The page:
New Optical Illusion – The “Expanding Hole” – How does it work?

This one is both fun and yet also interesting. The source is a newly published scientific paper, hence the scope here is not simply entertainment but rather it is being used as a tool to explore what is going on inside our brains.

First the illusion itself.

Look at the image below (You can find an even bigger version here) …

Most people, roughly about 86% of those that look at this, will see the black hole expanding as they look at it.

I’m in the 86% … so yes, wow.

But what is going on here, why do our eyes get tricked like that, and for that matter, where exactly did this new illusion come from?

Source is a new Scientific Paper

Published within the journal “Frontiers in Human Neuroscience” on May 30, 2022 and titled “The Eye Pupil Adjusts to Illusorily Expanding Holes“, the paper also comes with a press release that explains a bit of background to it.

There they quote the lead author, Dr Bruno Laeng, a professor at the Department of Psychology of the University of Oslo as follows …

“The ‘expanding hole’ is a highly dynamic illusion: The circular smear or shadow gradient of the central black hole evokes a marked impression of optic flow, as if the observer were heading forward into a hole or tunnel.”

“Here we show based on the new ‘expanding hole’ illusion that that the pupil reacts to how we perceive light – even if this ‘light’ is imaginary like in the illusion – and not just to the amount of light energy that actually enters the eye. The illusion of the expanding hole prompts a corresponding dilation of the pupil, as it would happen if darkness really increased,”

“Our results show that pupils’ dilation or contraction reflex is not a closed-loop mechanism, like a photocell opening a door, impervious to any other information than the actual amount of light stimulating the photoreceptor. Rather, the eye adjusts to perceived and even imagined light, not simply to physical energy. Future studies could reveal other types of physiological or bodily changes that can ‘throw light’ onto how illusions work,”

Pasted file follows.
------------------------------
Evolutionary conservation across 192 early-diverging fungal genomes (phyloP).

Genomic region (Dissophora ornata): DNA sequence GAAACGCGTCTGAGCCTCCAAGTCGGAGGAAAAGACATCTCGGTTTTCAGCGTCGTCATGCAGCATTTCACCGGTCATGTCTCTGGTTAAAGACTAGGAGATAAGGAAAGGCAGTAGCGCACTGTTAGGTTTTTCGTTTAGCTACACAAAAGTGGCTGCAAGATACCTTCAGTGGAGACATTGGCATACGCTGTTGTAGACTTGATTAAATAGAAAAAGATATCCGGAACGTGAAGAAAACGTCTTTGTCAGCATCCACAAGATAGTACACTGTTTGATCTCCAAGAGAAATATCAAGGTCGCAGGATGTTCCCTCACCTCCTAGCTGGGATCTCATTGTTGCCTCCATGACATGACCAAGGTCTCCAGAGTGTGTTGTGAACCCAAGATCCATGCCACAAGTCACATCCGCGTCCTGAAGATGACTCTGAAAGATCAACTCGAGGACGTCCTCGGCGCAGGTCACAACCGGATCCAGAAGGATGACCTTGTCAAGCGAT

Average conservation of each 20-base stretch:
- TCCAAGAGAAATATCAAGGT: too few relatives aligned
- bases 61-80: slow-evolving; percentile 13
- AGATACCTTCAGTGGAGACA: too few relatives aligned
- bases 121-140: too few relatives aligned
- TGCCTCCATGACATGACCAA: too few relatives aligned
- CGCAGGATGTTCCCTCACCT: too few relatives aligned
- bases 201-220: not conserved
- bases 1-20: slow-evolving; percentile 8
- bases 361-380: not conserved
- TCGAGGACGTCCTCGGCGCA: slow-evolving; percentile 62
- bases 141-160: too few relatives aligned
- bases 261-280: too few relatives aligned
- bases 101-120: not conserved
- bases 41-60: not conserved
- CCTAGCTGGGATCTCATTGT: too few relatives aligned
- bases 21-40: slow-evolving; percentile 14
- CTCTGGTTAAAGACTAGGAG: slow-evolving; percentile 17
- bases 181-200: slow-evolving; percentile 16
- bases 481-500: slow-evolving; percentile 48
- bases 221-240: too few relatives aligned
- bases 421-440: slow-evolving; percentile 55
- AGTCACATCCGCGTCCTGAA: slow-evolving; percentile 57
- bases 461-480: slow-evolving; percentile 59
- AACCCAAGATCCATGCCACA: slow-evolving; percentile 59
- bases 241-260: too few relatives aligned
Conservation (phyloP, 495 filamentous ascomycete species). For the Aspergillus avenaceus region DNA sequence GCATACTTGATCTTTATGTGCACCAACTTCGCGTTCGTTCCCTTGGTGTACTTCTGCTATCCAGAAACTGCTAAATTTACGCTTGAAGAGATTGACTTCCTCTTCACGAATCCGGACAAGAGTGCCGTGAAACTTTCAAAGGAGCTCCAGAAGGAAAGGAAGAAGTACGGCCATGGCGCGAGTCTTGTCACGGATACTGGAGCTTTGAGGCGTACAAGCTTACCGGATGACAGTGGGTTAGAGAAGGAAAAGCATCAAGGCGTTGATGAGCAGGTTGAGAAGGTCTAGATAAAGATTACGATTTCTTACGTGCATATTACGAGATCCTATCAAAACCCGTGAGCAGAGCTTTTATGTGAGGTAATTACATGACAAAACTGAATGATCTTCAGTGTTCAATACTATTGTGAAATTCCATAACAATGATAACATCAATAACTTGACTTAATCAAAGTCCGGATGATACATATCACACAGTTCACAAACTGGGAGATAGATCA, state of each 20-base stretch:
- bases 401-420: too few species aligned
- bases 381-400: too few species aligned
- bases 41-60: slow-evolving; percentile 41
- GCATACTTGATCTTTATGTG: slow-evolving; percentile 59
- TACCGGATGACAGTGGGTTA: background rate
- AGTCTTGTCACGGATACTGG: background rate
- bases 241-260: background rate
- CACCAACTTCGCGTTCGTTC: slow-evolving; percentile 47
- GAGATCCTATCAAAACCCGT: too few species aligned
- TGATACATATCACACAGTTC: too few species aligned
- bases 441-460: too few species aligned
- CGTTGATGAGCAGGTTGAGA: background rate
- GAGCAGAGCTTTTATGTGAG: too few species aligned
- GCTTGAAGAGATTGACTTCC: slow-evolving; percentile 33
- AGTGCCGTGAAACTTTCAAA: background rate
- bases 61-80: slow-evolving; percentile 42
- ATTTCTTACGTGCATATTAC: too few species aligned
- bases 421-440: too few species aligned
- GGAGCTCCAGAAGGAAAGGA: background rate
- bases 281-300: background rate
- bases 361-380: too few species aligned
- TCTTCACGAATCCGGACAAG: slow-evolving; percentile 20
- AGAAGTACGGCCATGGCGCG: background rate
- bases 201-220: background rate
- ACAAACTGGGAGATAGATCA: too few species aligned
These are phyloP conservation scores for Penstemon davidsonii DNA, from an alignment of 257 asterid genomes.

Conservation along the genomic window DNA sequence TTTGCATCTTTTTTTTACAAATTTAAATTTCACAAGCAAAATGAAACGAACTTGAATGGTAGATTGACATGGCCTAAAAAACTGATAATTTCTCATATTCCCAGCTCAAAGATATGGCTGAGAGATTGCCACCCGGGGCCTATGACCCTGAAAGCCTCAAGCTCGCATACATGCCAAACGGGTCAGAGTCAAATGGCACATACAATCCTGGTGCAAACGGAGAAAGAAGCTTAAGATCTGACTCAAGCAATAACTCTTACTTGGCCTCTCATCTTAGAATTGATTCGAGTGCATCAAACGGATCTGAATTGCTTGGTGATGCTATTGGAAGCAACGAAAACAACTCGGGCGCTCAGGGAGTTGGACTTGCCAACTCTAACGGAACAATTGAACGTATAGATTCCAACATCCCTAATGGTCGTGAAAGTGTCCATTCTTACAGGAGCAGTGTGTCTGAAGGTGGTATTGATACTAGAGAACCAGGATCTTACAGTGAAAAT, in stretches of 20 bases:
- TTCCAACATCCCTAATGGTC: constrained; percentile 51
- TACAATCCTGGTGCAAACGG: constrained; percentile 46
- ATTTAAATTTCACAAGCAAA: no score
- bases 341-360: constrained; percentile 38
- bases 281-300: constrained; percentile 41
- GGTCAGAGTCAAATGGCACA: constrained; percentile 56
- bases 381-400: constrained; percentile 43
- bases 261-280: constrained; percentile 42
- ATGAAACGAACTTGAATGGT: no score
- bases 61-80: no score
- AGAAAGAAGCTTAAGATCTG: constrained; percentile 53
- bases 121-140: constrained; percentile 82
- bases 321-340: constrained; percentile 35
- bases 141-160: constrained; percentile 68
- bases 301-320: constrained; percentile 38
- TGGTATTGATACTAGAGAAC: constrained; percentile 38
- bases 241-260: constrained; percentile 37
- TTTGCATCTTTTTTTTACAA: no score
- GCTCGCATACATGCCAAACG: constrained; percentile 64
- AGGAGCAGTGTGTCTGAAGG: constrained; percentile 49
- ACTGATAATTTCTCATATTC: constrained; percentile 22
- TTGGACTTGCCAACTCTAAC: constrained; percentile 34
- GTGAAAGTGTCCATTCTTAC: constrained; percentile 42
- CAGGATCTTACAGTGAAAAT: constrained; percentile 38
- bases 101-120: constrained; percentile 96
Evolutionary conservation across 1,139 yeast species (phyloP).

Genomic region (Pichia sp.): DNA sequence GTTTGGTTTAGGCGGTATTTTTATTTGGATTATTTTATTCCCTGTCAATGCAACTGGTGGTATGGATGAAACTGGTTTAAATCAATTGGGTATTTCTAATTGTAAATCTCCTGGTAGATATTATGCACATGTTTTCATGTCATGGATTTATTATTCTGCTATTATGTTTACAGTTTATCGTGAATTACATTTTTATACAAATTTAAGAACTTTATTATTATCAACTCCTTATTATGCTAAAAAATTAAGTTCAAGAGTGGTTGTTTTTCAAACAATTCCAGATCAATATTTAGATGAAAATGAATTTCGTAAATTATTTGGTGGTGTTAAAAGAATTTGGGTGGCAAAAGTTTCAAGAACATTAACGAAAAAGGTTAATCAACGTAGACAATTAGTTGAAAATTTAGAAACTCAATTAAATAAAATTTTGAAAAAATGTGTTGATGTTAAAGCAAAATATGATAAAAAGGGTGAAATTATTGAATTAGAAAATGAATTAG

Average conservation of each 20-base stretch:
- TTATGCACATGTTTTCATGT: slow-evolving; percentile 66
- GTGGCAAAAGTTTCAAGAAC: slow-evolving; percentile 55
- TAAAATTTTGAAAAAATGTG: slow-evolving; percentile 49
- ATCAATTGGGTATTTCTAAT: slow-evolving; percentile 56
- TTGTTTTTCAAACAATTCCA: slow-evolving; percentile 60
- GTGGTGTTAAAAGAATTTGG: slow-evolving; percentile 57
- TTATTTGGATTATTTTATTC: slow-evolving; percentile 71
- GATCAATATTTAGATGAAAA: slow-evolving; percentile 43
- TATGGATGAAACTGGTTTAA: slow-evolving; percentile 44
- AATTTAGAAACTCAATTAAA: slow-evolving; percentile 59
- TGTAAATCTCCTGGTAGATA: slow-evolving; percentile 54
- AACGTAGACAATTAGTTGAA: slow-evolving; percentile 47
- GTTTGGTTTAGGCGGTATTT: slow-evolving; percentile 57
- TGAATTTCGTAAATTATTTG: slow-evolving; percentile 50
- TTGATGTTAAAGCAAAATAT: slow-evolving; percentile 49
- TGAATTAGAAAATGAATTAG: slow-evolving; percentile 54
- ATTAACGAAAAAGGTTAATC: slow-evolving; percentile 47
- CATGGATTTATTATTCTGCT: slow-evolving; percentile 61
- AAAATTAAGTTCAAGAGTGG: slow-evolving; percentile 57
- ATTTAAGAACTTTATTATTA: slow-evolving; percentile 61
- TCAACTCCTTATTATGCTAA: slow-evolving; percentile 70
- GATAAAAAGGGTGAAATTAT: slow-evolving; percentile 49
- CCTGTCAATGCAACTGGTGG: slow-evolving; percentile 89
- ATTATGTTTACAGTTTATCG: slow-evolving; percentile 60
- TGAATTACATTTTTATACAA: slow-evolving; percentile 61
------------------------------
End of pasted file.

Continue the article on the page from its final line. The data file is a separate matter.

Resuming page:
This is not just entertainment – there is some serious research going on here

At the root of this illusion is the observation that, in general, the perception of light is not straightforwardly related to physical parameters. Your brain constructs a model and also fills in gaps by interpreting the information it is receiving.

For example, you don’t have rods in your eyes to see color at the edges of what you see, your brain is filling in that gap.

The model within your brain will also result in physical responses to what that model is telling the brian. Within this illusion your brain is interpreting the illusion as an approaching darkness. The pupils in your eye expand to handle that coming darkness.

This is truly fascinating.

It basically tricks the response of your eye pupils … and so we learn our eye pupil response is managed, not by the actual lowering of light, but instead via the model that our brain creates in response to the data it receives.

Why is it like this?

It is a trait that we have been naturally selected for. Having eye pupils that respond in anticipation gives us a bit of an advantage.

Your brain is via the illusion looking ahead and anticipating that you are entering a dark area and so it preparing your visual system for that. Being plunged into darkness brings risk. Our ancestors have been naturally selected to have a visual system that anticipate darkness, adjusts, and so enabled them to see potential hazards.

The fact that it works like this means we pay a price. If we are not actually moving forward into a darker space, then our pupils have adjusted for no reason. Obviously the benefit here is far better than the cost, hence it gave us a survival advantage, so our vision works like this.

Some people in the study can’t see the illusion – why?

They speculate that this might be down to the model within their brain interpreting the image as an ink splash, hence their pupils did not respond by expanding.

Is it just us?

Would animals that have a similar visual system to ours also be susceptible to the same illusion?

We can only speculate. Personally I think they might.

Bottom Line

Our visual system is not simply like a photometer device that receives photons and reacts directly to that as it sends that data to your brain, there are layers of complexity here. Illusions are proving to be a truly fascinating tool to dig into all of that.

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